The Los Angeles Lakers were, by far, the best team in the 2000s. Here is their story.
In the early 2000s, the Los Angeles Lakers were the most feared team in the NBA.
They beat some great teams during their run together and won three titles in a row (3-peat). They even swept an entire conference one post-season.
So, how did this Lakers team come about?
The story goes something like this…
The Arrival of Kobe Bryant
In 1996, the Lakers brought on a young 17-year-old high school grad by the name of Kobe Bryant.
He wasn’t as skilled or conditioned as they wanted him to be initially, but the GM, scouts, and coaches saw the drive, passion, and potential in him.
So, the team traded for Kobe a few days after he was drafted 13th overall by the Charlotte Hornets.
In his first NBA season, he barely played. But when he did play, he messed up a lot.
He had some good days where he scored more than 15 points, but it was common for him to make less than 40 percent of his shots.
However, there was one thing that set Kobe apart from all of the other young rookies -his maniacal work ethic and desire to improve.
Kobe knew he was bad compared to star NBA players at his position. So, he kept asking them questions about how they did certain moves or how they countered certain defensive schemes.
And when the stars didn’t respond to him, he asked them again.
He was persistent and it paid off because so many of these stars would eventually tell him what he wanted to know.
For example, there was this one game, Michael Jordan recalls, where Kobe asked him how to do something during the last quarter of the contest.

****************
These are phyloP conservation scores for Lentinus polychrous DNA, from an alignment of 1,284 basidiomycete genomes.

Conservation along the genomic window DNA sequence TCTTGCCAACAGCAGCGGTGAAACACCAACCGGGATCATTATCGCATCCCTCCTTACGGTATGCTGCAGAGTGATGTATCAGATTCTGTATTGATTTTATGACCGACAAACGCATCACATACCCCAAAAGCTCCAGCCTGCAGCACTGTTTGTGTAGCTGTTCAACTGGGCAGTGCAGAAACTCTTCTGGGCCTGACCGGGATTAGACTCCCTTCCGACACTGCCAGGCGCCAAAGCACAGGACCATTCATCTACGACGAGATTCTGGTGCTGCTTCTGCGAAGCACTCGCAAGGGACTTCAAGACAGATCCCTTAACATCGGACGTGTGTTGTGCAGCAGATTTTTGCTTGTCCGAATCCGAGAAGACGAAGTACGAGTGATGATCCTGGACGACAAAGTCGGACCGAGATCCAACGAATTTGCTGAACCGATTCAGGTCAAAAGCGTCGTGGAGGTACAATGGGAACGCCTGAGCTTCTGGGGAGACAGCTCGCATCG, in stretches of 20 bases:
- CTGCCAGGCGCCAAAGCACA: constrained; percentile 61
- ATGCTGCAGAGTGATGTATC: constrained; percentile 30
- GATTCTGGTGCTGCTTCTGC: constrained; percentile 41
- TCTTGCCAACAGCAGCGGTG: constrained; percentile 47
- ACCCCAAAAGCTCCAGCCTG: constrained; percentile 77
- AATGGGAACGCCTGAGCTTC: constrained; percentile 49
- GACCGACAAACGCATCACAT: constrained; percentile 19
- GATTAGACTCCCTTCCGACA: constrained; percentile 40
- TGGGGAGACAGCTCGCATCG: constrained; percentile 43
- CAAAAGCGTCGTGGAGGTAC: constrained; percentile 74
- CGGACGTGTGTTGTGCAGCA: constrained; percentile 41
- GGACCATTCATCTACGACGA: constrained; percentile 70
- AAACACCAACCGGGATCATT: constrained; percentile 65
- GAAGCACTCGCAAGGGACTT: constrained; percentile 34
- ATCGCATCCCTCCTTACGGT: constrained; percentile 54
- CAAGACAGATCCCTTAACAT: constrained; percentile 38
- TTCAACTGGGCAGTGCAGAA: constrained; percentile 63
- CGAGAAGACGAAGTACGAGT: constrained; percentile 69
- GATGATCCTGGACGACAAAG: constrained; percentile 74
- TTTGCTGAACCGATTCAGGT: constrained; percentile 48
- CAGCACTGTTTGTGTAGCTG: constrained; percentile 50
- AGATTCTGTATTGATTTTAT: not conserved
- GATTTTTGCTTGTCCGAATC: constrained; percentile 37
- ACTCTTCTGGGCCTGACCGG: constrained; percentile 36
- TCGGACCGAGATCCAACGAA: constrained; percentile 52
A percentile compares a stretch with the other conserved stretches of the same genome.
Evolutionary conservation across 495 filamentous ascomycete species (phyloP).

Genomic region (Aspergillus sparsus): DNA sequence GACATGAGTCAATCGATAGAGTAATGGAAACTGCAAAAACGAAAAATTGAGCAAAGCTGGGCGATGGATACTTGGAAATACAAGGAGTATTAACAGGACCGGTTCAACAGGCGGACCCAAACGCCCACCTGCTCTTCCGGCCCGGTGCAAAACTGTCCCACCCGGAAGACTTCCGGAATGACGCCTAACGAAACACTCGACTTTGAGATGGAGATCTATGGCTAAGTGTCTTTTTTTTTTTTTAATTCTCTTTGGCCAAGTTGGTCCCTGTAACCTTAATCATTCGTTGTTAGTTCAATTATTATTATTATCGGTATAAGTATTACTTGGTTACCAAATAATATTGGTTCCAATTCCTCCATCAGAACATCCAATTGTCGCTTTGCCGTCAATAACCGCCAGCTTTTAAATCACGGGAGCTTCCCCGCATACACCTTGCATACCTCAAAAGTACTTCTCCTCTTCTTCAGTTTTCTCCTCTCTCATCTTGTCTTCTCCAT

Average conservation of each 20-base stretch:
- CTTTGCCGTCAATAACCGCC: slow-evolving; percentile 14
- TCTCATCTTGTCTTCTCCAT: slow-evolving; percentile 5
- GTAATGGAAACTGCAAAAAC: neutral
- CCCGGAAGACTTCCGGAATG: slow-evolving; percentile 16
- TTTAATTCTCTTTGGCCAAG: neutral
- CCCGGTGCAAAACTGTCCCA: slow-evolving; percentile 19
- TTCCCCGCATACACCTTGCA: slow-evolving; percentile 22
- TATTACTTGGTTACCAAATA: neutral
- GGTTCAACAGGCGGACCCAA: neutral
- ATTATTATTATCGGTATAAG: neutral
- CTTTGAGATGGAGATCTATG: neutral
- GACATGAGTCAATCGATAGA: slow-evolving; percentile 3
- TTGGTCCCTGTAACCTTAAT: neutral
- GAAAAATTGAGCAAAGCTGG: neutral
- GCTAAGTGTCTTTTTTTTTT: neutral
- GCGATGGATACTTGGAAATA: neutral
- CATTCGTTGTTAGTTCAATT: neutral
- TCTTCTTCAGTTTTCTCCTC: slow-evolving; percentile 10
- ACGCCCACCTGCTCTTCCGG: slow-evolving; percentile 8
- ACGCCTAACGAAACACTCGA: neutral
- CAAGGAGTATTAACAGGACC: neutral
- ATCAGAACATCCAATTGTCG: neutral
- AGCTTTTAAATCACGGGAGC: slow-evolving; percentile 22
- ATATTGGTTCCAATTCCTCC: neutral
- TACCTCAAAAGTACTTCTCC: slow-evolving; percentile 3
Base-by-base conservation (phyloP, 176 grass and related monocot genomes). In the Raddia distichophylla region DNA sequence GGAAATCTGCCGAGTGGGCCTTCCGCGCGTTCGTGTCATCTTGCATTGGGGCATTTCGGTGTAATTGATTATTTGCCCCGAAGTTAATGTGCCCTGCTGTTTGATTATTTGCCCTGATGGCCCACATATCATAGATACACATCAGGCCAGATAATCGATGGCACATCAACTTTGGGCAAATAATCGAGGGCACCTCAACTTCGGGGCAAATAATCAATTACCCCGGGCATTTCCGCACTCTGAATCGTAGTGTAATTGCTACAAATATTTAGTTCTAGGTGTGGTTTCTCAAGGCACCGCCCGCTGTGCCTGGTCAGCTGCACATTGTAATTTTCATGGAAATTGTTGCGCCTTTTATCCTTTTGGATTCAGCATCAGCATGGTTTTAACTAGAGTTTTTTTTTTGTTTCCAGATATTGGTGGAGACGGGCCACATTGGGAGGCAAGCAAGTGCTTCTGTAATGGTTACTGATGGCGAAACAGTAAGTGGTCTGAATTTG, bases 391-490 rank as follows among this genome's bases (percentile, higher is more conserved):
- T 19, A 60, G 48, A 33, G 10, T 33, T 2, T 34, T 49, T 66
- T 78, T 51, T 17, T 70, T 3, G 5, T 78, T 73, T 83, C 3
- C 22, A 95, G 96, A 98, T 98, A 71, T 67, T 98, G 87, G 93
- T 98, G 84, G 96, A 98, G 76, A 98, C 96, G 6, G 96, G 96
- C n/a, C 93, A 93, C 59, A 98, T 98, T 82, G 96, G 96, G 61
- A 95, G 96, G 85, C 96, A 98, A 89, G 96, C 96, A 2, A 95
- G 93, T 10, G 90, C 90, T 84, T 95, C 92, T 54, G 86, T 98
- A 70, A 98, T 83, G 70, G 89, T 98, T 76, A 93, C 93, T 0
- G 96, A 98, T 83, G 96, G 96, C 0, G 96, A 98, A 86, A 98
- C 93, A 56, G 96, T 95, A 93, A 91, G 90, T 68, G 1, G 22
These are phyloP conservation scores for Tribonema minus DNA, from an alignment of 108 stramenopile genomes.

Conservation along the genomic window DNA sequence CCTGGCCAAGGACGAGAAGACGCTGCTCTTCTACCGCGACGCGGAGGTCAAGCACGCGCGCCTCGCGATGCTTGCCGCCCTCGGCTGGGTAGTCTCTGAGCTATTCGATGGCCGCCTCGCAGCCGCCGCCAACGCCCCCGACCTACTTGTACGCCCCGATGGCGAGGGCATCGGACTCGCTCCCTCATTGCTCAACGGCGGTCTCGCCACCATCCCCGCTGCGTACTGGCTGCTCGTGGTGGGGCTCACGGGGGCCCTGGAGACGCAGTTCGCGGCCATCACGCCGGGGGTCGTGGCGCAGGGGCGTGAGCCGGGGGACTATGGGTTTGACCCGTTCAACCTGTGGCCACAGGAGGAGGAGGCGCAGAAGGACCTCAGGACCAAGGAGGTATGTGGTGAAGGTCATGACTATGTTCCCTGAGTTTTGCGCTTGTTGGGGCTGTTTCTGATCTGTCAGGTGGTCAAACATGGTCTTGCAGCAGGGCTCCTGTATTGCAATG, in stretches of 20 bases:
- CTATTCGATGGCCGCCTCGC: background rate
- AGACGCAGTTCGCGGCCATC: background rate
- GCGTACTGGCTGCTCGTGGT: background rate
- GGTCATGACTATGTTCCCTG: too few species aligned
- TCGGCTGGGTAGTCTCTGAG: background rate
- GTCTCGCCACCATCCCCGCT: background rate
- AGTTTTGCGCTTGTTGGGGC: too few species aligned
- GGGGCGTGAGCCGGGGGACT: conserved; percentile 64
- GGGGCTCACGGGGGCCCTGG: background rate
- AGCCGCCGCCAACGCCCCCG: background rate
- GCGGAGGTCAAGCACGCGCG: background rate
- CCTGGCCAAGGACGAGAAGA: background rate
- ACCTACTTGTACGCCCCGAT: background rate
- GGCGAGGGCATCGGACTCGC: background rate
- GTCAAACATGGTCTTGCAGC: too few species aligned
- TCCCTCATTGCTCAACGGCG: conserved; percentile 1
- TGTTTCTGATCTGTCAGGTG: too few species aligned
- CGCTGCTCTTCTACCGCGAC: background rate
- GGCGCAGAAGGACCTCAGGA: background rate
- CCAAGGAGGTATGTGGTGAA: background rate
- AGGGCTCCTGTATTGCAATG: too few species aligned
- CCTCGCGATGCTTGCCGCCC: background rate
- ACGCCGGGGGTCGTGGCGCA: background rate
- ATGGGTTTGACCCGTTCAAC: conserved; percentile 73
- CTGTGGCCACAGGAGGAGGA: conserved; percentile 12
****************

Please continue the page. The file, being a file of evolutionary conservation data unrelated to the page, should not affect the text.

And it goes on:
Via CBS Sports:
“In the fourth quarter of that game, he asked me about my post-up move, in terms of, ‘Do you keep your legs wide? Or do you keep your legs tight?’ It was kind of shocking,” Jordan said, via Lazenby. “I felt like an old guy when he asked me that. I told him on the offensive end you always try to feel and see where the defensive player is. In the post-up on my turnaround jump shot, I always use my legs to feel where the defense is playing so I can react to the defense.”
In addition to that, Kobe was constantly training.
He was always in the gym working on his game and conditioning. He was obsessed with getting better at basketball and becoming the best player ever.
There was this one story where Allen Iverson said he invited Kobe to the club, but Kobe declined and said that he had to go “back to the gym.”
Via The Players’ Tribune:
“Remember when I came out to L.A. for the first time our rookie year? You picked me up at the hotel and we went out for some food, and you asked me what I was getting up to later.
“I said I was going to the club. I mean, we in L.A.! I’m going to the club, Kobe. Come on, man.
“And what did you say?
“‘I’m going back to the gym.’”
All this time with a basketball led Kobe to consistently average more points every year.
I know this isn’t necessarily an indication of improvement, but Kobe was also making All-Star games, being voted into All-NBA and All-Defensive teams, and helping his team win rings.
Huh, maybe I should have just noted that instead. Anywhoo…
Shaquille O’Neal and the Impact of Phil Jackson
As for Shaq, he was already a mega-superstar when he joined the Lakers in the summer of 1996.